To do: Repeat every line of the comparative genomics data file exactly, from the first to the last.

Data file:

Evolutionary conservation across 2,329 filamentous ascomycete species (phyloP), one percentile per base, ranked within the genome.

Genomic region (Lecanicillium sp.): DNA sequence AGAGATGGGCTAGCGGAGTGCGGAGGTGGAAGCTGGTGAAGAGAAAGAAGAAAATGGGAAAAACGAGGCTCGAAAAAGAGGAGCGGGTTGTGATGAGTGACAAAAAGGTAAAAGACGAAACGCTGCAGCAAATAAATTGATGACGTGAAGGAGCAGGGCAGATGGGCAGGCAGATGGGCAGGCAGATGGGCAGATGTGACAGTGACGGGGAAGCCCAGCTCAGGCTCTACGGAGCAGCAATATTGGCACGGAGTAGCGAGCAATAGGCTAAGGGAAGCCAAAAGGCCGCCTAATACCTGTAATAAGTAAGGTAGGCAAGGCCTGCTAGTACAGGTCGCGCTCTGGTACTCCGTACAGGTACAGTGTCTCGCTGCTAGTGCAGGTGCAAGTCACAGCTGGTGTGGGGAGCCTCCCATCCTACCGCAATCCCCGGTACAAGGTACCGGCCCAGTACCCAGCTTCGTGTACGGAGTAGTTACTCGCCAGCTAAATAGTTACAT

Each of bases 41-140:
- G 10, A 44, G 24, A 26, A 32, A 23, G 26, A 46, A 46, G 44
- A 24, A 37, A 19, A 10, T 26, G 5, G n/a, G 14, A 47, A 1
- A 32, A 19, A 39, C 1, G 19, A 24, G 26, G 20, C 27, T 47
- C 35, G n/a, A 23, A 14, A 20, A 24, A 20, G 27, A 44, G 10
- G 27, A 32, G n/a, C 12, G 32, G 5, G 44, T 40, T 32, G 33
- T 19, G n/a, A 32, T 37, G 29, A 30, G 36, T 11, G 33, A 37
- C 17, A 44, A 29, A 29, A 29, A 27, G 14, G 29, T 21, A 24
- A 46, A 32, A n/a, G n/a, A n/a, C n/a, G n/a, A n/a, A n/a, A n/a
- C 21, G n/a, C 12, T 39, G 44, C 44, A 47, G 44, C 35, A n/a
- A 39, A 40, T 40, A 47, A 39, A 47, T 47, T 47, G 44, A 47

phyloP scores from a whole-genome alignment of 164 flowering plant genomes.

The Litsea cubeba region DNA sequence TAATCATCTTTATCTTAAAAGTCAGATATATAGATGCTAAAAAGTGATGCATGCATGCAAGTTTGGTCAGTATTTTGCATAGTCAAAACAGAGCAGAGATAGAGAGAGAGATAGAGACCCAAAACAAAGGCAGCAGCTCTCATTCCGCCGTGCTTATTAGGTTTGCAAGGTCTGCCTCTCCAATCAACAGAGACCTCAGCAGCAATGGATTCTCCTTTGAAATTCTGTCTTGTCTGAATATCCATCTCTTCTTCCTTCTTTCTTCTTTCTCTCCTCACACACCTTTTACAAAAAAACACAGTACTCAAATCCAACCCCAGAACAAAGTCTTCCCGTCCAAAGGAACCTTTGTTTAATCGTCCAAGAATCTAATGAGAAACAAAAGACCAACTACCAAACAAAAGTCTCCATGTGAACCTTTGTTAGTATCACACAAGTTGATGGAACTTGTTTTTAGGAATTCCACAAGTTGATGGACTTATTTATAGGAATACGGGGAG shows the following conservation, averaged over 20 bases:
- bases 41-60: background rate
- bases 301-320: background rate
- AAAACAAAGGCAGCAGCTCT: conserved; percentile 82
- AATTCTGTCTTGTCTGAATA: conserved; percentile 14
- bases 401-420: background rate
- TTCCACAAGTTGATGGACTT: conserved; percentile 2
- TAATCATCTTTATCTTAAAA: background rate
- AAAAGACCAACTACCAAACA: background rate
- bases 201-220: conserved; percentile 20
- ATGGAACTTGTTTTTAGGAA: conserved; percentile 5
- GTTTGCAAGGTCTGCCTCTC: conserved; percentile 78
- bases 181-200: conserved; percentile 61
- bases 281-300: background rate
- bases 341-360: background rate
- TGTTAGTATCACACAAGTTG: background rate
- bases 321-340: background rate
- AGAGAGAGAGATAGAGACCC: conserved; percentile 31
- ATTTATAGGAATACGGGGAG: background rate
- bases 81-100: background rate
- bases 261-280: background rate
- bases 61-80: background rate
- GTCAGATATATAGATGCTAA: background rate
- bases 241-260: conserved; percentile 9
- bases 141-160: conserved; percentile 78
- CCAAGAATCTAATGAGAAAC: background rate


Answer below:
Evolutionary conservation across 2,329 filamentous ascomycete species (phyloP), one percentile per base, ranked within the genome.

Genomic region (Lecanicillium sp.): DNA sequence AGAGATGGGCTAGCGGAGTGCGGAGGTGGAAGCTGGTGAAGAGAAAGAAGAAAATGGGAAAAACGAGGCTCGAAAAAGAGGAGCGGGTTGTGATGAGTGACAAAAAGGTAAAAGACGAAACGCTGCAGCAAATAAATTGATGACGTGAAGGAGCAGGGCAGATGGGCAGGCAGATGGGCAGGCAGATGGGCAGATGTGACAGTGACGGGGAAGCCCAGCTCAGGCTCTACGGAGCAGCAATATTGGCACGGAGTAGCGAGCAATAGGCTAAGGGAAGCCAAAAGGCCGCCTAATACCTGTAATAAGTAAGGTAGGCAAGGCCTGCTAGTACAGGTCGCGCTCTGGTACTCCGTACAGGTACAGTGTCTCGCTGCTAGTGCAGGTGCAAGTCACAGCTGGTGTGGGGAGCCTCCCATCCTACCGCAATCCCCGGTACAAGGTACCGGCCCAGTACCCAGCTTCGTGTACGGAGTAGTTACTCGCCAGCTAAATAGTTACAT

Each of bases 41-140:
- G 10, A 44, G 24, A 26, A 32, A 23, G 26, A 46, A 46, G 44
- A 24, A 37, A 19, A 10, T 26, G 5, G n/a, G 14, A 47, A 1
- A 32, A 19, A 39, C 1, G 19, A 24, G 26, G 20, C 27, T 47
- C 35, G n/a, A 23, A 14, A 20, A 24, A 20, G 27, A 44, G 10
- G 27, A 32, G n/a, C 12, G 32, G 5, G 44, T 40, T 32, G 33
- T 19, G n/a, A 32, T 37, G 29, A 30, G 36, T 11, G 33, A 37
- C 17, A 44, A 29, A 29, A 29, A 27, G 14, G 29, T 21, A 24
- A 46, A 32, A n/a, G n/a, A n/a, C n/a, G n/a, A n/a, A n/a, A n/a
- C 21, G n/a, C 12, T 39, G 44, C 44, A 47, G 44, C 35, A n/a
- A 39, A 40, T 40, A 47, A 39, A 47, T 47, T 47, G 44, A 47

phyloP scores from a whole-genome alignment of 164 flowering plant genomes.

The Litsea cubeba region DNA sequence TAATCATCTTTATCTTAAAAGTCAGATATATAGATGCTAAAAAGTGATGCATGCATGCAAGTTTGGTCAGTATTTTGCATAGTCAAAACAGAGCAGAGATAGAGAGAGAGATAGAGACCCAAAACAAAGGCAGCAGCTCTCATTCCGCCGTGCTTATTAGGTTTGCAAGGTCTGCCTCTCCAATCAACAGAGACCTCAGCAGCAATGGATTCTCCTTTGAAATTCTGTCTTGTCTGAATATCCATCTCTTCTTCCTTCTTTCTTCTTTCTCTCCTCACACACCTTTTACAAAAAAACACAGTACTCAAATCCAACCCCAGAACAAAGTCTTCCCGTCCAAAGGAACCTTTGTTTAATCGTCCAAGAATCTAATGAGAAACAAAAGACCAACTACCAAACAAAAGTCTCCATGTGAACCTTTGTTAGTATCACACAAGTTGATGGAACTTGTTTTTAGGAATTCCACAAGTTGATGGACTTATTTATAGGAATACGGGGAG shows the following conservation, averaged over 20 bases:
- bases 41-60: background rate
- bases 301-320: background rate
- AAAACAAAGGCAGCAGCTCT: conserved; percentile 82
- AATTCTGTCTTGTCTGAATA: conserved; percentile 14
- bases 401-420: background rate
- TTCCACAAGTTGATGGACTT: conserved; percentile 2
- TAATCATCTTTATCTTAAAA: background rate
- AAAAGACCAACTACCAAACA: background rate
- bases 201-220: conserved; percentile 20
- ATGGAACTTGTTTTTAGGAA: conserved; percentile 5
- GTTTGCAAGGTCTGCCTCTC: conserved; percentile 78
- bases 181-200: conserved; percentile 61
- bases 281-300: background rate
- bases 341-360: background rate
- TGTTAGTATCACACAAGTTG: background rate
- bases 321-340: background rate
- AGAGAGAGAGATAGAGACCC: conserved; percentile 31
- ATTTATAGGAATACGGGGAG: background rate
- bases 81-100: background rate
- bases 261-280: background rate
- bases 61-80: background rate
- GTCAGATATATAGATGCTAA: background rate
- bases 241-260: conserved; percentile 9
- bases 141-160: conserved; percentile 78
- CCAAGAATCTAATGAGAAAC: background rate